Over 100 Army soldiers have been committing suicide annually since 2006, with 2009 being the only exception when the number was a tad lower at 96. Since 2003, a total of 1,018 soldiers have killed themselves.
The Sixth Pay Commission was announced in October 2008 and was implemented in 2009. Some financial gains were made by the jawans and that could be a possible reason for the marginal dip in suicides that year.
This year, 62 soldiers killed themselves till July 31, Defence Minister AK Antony said in the Rajya Sabha. “The major causes of suicide are domestic problems, marital discord, stress and financial problems,” he added. The following have been the suicides each year: 2003 (96), 2004 (100), 2005 (77), 2006 (129), 2007 (118), 2008 (123), 2009 (96), 2010 (115), 2011 (102), Antony said.
The Ministry of Defence and the Army are worried over the tendency of its troops to kill themselves. Not only is a human life lost, it affects the morale of the unit — comprising mostly of men drawn from the same ethnic group.
The latest suicide was last Wednesday when a jawan of 16th Cavalry Regiment, Arun V, hailing from Thiruvananthapuram, killed himself with his service weapon in Samba (Jammu and Kashmir). His angered mates raised slogans against the officers and surrounded their residences in protest. The Army has ordered a Court of Inquiry. Arun V had reportedly been refused leave to go home.
The Defence Institute of Psychological Research (DIPR) has been conducting studies which have led to changes in the past. In 2010, it was tasked to provide parameters that would enable officers on the ground to identify and spot “at risk” soldiers. One of the studies was a psychological autopsy of suicides.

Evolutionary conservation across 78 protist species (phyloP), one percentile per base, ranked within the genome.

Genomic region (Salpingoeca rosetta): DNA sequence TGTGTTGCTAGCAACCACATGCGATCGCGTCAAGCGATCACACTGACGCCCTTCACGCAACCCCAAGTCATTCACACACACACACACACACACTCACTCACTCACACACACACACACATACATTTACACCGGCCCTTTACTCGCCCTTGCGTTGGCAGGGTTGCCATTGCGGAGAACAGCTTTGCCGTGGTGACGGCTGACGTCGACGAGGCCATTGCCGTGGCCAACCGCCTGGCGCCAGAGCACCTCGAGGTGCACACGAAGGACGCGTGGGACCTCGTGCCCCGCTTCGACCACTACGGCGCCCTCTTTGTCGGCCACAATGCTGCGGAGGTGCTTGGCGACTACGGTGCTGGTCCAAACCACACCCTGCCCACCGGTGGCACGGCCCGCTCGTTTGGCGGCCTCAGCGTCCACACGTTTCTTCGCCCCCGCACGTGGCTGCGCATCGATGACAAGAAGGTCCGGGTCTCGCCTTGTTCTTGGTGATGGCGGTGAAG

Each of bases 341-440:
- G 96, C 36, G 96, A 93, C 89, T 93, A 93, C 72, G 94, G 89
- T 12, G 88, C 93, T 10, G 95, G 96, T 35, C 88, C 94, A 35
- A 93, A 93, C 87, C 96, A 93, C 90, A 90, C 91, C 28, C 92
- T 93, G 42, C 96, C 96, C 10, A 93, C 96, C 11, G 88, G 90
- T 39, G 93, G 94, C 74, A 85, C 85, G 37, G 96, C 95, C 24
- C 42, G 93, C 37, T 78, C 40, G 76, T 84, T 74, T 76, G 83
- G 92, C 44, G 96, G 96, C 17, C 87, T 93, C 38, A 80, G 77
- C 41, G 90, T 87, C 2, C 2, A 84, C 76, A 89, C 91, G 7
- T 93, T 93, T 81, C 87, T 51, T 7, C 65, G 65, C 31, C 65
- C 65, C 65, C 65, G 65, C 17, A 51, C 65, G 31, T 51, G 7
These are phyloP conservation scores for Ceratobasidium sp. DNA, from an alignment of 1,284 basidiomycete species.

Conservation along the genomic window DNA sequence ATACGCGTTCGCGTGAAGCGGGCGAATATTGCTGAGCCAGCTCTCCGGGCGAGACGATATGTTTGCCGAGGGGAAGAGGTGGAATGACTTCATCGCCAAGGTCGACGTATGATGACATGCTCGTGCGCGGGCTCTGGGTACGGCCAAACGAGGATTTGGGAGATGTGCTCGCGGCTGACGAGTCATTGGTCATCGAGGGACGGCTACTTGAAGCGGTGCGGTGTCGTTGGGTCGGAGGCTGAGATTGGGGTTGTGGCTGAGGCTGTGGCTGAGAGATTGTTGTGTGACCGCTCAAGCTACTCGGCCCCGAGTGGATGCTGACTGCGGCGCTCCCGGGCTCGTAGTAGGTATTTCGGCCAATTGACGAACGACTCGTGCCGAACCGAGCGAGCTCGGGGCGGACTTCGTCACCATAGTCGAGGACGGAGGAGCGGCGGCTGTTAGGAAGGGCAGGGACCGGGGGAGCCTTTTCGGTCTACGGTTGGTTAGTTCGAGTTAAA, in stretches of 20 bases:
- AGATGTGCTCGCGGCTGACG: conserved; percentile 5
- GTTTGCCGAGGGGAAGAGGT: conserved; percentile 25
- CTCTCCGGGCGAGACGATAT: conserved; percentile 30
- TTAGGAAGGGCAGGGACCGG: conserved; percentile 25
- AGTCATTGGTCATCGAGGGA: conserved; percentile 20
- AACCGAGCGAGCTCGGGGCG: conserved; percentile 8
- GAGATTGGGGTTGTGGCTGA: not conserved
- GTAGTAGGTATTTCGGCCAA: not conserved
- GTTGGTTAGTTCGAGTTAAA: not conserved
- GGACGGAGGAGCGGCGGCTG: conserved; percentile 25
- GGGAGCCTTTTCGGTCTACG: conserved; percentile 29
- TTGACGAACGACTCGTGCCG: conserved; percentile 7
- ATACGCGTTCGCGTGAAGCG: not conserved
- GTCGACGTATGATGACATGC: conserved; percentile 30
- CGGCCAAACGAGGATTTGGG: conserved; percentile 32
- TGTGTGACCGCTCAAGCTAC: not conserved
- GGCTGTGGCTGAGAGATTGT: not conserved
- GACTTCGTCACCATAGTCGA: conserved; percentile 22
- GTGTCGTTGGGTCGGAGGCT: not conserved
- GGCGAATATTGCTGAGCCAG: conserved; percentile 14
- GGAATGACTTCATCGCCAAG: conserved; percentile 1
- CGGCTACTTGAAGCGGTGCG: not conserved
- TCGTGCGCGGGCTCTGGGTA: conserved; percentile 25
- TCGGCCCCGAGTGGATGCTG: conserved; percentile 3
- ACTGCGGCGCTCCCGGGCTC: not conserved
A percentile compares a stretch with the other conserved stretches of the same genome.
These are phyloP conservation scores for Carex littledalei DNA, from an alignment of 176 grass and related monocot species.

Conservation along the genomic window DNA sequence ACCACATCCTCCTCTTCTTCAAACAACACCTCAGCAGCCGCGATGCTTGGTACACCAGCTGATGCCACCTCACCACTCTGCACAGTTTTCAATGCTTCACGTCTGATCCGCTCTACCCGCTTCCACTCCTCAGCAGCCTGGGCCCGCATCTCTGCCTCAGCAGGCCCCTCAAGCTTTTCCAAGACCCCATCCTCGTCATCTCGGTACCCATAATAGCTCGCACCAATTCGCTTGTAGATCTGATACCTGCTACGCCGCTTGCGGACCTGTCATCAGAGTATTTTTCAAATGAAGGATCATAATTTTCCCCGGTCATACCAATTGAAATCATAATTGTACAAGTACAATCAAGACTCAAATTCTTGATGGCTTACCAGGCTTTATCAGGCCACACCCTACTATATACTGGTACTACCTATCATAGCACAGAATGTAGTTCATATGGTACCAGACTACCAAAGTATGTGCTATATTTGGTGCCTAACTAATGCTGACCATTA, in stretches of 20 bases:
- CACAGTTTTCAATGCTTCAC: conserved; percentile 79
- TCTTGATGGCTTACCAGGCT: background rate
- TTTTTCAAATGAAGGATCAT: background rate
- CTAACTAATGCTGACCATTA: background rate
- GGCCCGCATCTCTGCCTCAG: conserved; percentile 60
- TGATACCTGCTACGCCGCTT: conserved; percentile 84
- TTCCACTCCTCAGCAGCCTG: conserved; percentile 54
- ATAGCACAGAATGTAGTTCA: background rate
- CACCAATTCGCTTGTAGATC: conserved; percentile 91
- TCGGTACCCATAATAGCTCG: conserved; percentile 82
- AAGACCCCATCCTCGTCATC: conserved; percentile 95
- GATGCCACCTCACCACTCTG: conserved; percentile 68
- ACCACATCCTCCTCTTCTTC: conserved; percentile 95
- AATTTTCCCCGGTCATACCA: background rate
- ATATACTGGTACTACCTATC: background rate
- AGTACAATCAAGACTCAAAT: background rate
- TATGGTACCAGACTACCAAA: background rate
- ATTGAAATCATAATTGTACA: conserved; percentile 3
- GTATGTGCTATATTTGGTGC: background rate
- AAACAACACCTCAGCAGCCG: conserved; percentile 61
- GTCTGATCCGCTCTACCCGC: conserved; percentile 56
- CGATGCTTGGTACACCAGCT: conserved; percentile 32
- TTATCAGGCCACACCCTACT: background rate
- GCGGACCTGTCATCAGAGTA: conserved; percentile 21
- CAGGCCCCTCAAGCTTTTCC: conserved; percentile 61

Senior officials admit that the number of suicides is worrisome especially after several steps have been initiated in the past few years to improve the quality of life of the personnel. Antony had introduced schemes to allow card facility to jawans and their families to withdraw salaries. The married accommodation project is being implemented to build houses in urban areas to allow families of soldiers to enjoy better quality of life and also access to better education for their children.
Special rations have also been authorised for additional troops serving in high-altitude areas — specially above 12,000 feet. A pilot project has been launched at 20 locations across the country for rail e-ticketing. This facility will replace the system of railway warrants.
Armed forces personnel will be able to book and print e-tickets through IRCTC websites at unit locations. This project will be gradually extended to more than 5,000 Army, Air Force and Navy units across the country.